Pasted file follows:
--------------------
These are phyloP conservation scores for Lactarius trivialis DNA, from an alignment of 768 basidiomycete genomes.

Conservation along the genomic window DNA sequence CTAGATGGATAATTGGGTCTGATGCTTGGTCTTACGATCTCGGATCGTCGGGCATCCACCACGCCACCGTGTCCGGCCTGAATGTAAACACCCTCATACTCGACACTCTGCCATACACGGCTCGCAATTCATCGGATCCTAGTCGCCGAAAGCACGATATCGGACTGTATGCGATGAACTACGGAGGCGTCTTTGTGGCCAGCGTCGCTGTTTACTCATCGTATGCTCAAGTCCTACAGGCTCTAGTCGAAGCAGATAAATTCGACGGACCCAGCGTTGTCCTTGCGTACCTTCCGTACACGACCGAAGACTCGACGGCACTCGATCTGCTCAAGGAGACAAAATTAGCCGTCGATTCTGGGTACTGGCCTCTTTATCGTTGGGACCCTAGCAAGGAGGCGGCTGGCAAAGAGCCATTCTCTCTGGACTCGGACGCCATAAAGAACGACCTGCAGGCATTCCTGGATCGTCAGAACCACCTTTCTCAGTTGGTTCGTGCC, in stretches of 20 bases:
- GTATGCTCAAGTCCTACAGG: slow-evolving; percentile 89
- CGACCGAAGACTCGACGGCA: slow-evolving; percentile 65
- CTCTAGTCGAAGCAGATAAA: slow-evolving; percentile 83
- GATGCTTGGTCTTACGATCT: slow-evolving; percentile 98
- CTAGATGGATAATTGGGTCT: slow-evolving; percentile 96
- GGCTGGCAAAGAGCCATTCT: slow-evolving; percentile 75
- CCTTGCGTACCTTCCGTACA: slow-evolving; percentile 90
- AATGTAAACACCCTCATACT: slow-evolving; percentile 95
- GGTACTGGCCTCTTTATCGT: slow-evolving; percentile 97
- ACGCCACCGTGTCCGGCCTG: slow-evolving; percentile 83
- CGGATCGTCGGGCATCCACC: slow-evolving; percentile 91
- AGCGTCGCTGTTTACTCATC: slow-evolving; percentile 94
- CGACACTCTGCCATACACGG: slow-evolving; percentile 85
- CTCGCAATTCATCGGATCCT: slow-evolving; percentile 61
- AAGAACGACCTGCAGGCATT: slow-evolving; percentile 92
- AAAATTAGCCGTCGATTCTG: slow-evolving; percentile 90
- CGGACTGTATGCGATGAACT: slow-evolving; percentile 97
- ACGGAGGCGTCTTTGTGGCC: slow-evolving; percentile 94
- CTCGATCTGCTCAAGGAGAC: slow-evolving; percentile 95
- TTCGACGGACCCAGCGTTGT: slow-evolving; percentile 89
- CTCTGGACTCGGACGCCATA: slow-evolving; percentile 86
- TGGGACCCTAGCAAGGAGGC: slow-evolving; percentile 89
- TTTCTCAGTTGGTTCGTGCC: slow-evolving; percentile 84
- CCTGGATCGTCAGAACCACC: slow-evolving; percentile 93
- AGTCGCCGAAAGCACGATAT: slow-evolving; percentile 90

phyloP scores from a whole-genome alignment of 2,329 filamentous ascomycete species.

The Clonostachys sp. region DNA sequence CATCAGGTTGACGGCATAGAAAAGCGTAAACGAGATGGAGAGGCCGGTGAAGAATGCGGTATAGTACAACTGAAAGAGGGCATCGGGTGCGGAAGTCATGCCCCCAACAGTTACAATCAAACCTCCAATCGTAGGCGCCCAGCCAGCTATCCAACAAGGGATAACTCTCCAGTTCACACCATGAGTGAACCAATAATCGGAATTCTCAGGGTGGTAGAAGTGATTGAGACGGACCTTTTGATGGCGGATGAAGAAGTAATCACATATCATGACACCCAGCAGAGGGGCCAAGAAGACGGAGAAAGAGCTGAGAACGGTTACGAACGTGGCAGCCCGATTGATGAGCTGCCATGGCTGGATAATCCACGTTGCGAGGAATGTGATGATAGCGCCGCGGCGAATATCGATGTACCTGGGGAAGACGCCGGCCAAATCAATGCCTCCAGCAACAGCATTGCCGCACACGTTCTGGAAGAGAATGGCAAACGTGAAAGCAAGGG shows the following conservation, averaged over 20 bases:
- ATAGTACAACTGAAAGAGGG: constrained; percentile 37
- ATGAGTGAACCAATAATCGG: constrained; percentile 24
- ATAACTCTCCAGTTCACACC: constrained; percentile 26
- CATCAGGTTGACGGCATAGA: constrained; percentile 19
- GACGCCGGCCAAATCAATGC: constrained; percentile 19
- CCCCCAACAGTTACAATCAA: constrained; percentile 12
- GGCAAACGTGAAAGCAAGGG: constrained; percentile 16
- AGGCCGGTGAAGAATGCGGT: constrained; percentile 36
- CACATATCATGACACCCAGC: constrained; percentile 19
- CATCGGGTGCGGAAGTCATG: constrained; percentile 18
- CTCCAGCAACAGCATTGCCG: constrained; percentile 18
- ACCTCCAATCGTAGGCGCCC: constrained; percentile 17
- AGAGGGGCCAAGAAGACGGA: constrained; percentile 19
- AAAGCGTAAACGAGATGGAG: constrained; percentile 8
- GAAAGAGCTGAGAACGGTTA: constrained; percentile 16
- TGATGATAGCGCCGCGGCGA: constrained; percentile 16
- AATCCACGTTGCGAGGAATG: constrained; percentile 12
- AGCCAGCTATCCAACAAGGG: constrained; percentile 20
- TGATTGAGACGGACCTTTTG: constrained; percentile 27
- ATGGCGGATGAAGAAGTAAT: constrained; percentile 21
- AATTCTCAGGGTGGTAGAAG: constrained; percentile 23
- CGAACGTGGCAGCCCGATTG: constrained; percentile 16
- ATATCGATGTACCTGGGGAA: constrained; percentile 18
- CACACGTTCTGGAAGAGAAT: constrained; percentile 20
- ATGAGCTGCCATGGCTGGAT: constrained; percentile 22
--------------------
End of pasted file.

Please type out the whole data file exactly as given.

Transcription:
These are phyloP conservation scores for Lactarius trivialis DNA, from an alignment of 768 basidiomycete genomes.

Conservation along the genomic window DNA sequence CTAGATGGATAATTGGGTCTGATGCTTGGTCTTACGATCTCGGATCGTCGGGCATCCACCACGCCACCGTGTCCGGCCTGAATGTAAACACCCTCATACTCGACACTCTGCCATACACGGCTCGCAATTCATCGGATCCTAGTCGCCGAAAGCACGATATCGGACTGTATGCGATGAACTACGGAGGCGTCTTTGTGGCCAGCGTCGCTGTTTACTCATCGTATGCTCAAGTCCTACAGGCTCTAGTCGAAGCAGATAAATTCGACGGACCCAGCGTTGTCCTTGCGTACCTTCCGTACACGACCGAAGACTCGACGGCACTCGATCTGCTCAAGGAGACAAAATTAGCCGTCGATTCTGGGTACTGGCCTCTTTATCGTTGGGACCCTAGCAAGGAGGCGGCTGGCAAAGAGCCATTCTCTCTGGACTCGGACGCCATAAAGAACGACCTGCAGGCATTCCTGGATCGTCAGAACCACCTTTCTCAGTTGGTTCGTGCC, in stretches of 20 bases:
- GTATGCTCAAGTCCTACAGG: slow-evolving; percentile 89
- CGACCGAAGACTCGACGGCA: slow-evolving; percentile 65
- CTCTAGTCGAAGCAGATAAA: slow-evolving; percentile 83
- GATGCTTGGTCTTACGATCT: slow-evolving; percentile 98
- CTAGATGGATAATTGGGTCT: slow-evolving; percentile 96
- GGCTGGCAAAGAGCCATTCT: slow-evolving; percentile 75
- CCTTGCGTACCTTCCGTACA: slow-evolving; percentile 90
- AATGTAAACACCCTCATACT: slow-evolving; percentile 95
- GGTACTGGCCTCTTTATCGT: slow-evolving; percentile 97
- ACGCCACCGTGTCCGGCCTG: slow-evolving; percentile 83
- CGGATCGTCGGGCATCCACC: slow-evolving; percentile 91
- AGCGTCGCTGTTTACTCATC: slow-evolving; percentile 94
- CGACACTCTGCCATACACGG: slow-evolving; percentile 85
- CTCGCAATTCATCGGATCCT: slow-evolving; percentile 61
- AAGAACGACCTGCAGGCATT: slow-evolving; percentile 92
- AAAATTAGCCGTCGATTCTG: slow-evolving; percentile 90
- CGGACTGTATGCGATGAACT: slow-evolving; percentile 97
- ACGGAGGCGTCTTTGTGGCC: slow-evolving; percentile 94
- CTCGATCTGCTCAAGGAGAC: slow-evolving; percentile 95
- TTCGACGGACCCAGCGTTGT: slow-evolving; percentile 89
- CTCTGGACTCGGACGCCATA: slow-evolving; percentile 86
- TGGGACCCTAGCAAGGAGGC: slow-evolving; percentile 89
- TTTCTCAGTTGGTTCGTGCC: slow-evolving; percentile 84
- CCTGGATCGTCAGAACCACC: slow-evolving; percentile 93
- AGTCGCCGAAAGCACGATAT: slow-evolving; percentile 90

phyloP scores from a whole-genome alignment of 2,329 filamentous ascomycete species.

The Clonostachys sp. region DNA sequence CATCAGGTTGACGGCATAGAAAAGCGTAAACGAGATGGAGAGGCCGGTGAAGAATGCGGTATAGTACAACTGAAAGAGGGCATCGGGTGCGGAAGTCATGCCCCCAACAGTTACAATCAAACCTCCAATCGTAGGCGCCCAGCCAGCTATCCAACAAGGGATAACTCTCCAGTTCACACCATGAGTGAACCAATAATCGGAATTCTCAGGGTGGTAGAAGTGATTGAGACGGACCTTTTGATGGCGGATGAAGAAGTAATCACATATCATGACACCCAGCAGAGGGGCCAAGAAGACGGAGAAAGAGCTGAGAACGGTTACGAACGTGGCAGCCCGATTGATGAGCTGCCATGGCTGGATAATCCACGTTGCGAGGAATGTGATGATAGCGCCGCGGCGAATATCGATGTACCTGGGGAAGACGCCGGCCAAATCAATGCCTCCAGCAACAGCATTGCCGCACACGTTCTGGAAGAGAATGGCAAACGTGAAAGCAAGGG shows the following conservation, averaged over 20 bases:
- ATAGTACAACTGAAAGAGGG: constrained; percentile 37
- ATGAGTGAACCAATAATCGG: constrained; percentile 24
- ATAACTCTCCAGTTCACACC: constrained; percentile 26
- CATCAGGTTGACGGCATAGA: constrained; percentile 19
- GACGCCGGCCAAATCAATGC: constrained; percentile 19
- CCCCCAACAGTTACAATCAA: constrained; percentile 12
- GGCAAACGTGAAAGCAAGGG: constrained; percentile 16
- AGGCCGGTGAAGAATGCGGT: constrained; percentile 36
- CACATATCATGACACCCAGC: constrained; percentile 19
- CATCGGGTGCGGAAGTCATG: constrained; percentile 18
- CTCCAGCAACAGCATTGCCG: constrained; percentile 18
- ACCTCCAATCGTAGGCGCCC: constrained; percentile 17
- AGAGGGGCCAAGAAGACGGA: constrained; percentile 19
- AAAGCGTAAACGAGATGGAG: constrained; percentile 8
- GAAAGAGCTGAGAACGGTTA: constrained; percentile 16
- TGATGATAGCGCCGCGGCGA: constrained; percentile 16
- AATCCACGTTGCGAGGAATG: constrained; percentile 12
- AGCCAGCTATCCAACAAGGG: constrained; percentile 20
- TGATTGAGACGGACCTTTTG: constrained; percentile 27
- ATGGCGGATGAAGAAGTAAT: constrained; percentile 21
- AATTCTCAGGGTGGTAGAAG: constrained; percentile 23
- CGAACGTGGCAGCCCGATTG: constrained; percentile 16
- ATATCGATGTACCTGGGGAA: constrained; percentile 18
- CACACGTTCTGGAAGAGAAT: constrained; percentile 20
- ATGAGCTGCCATGGCTGGAT: constrained; percentile 22